Accepted paper:

Calling across social hierarchies? Deconstructing mobile phones and the promise of upward mobility in urban Togo


Roos Keja (Goethe University Frankfurt)

Paper short abstract:

This paper discusses how urban people in Togolese use and perceive mobile phones in private and professional contacts that are close by and distant. Ethnographic data from Sokodé questions whether mobile phones facilitate transgressing social hierarchies, asserting that intermediaries remain critical.

Paper long abstract:

This paper describes how people in the city of Sokodé use and perceive their mobile phones in private and public urban spaces, and how they maintain and establish different linkages. Sokodé is among the biggest secondary cities of Togo, its economy dominated by petty traders. Young and old are looking for ways to 'go on adventure' in a context of economic deprivation and lack of perspective. Drawing on ethnographic fieldwork, the paper sheds a light on how urbanites employ their mobile phones in their contact with family members, friends and business contacts close by and far away. We can see mobile phones as holding a promise to a possible way out of the daily hardship, even though calling costs are high, many phones are in bad condition and the telecommunication networks are unreliable. In this context, being reachable by others seems to be more important than to reach others - for instance for mobile money transfer. Furthermore, as we have found out, the mobile phone mainly seems to serve communication between people on the same level of the societal hierarchy. In several spheres, the direct encounter of people remains important for maintaining social relations and transmitting information. The paper argues that so far, mobile phones in urban Togo do not seem to facilitate a clear transgressing of social hierarchies, which cannot be seen apart from an unfree political context, economic hardship and social conventions.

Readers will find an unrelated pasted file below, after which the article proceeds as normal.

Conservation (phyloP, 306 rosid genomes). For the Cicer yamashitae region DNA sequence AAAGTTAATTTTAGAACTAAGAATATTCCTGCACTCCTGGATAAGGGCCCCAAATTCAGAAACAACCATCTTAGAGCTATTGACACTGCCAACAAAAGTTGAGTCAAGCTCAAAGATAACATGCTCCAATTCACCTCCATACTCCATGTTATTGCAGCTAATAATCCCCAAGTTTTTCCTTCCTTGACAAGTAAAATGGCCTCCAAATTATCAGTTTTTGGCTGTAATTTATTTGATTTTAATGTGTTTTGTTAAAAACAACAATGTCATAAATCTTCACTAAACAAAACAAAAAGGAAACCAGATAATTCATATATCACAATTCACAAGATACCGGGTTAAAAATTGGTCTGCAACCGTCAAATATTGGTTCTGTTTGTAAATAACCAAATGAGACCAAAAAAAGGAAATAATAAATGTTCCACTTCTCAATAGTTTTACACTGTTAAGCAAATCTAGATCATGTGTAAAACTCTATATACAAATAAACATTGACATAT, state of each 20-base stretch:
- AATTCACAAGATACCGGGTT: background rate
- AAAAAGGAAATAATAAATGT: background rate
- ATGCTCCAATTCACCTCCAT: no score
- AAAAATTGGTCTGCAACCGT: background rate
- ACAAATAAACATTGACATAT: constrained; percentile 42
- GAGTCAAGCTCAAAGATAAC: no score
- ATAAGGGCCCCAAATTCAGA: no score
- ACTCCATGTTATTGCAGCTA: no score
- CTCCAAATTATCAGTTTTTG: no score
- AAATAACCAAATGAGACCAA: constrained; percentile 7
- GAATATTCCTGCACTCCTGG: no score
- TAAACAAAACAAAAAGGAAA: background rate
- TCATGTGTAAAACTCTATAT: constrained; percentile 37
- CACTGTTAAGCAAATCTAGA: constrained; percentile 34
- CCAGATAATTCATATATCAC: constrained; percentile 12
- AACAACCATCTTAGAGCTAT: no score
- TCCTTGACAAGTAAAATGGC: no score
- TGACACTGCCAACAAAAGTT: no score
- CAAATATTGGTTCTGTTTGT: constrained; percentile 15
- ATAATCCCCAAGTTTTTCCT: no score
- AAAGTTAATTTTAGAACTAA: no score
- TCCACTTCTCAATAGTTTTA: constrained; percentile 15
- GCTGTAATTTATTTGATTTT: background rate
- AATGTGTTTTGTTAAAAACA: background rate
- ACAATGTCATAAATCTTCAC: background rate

panel P076
The Role of Networks in Rural-Urban-Transnational Encounters: The Mobility of People, Ideas and Spaces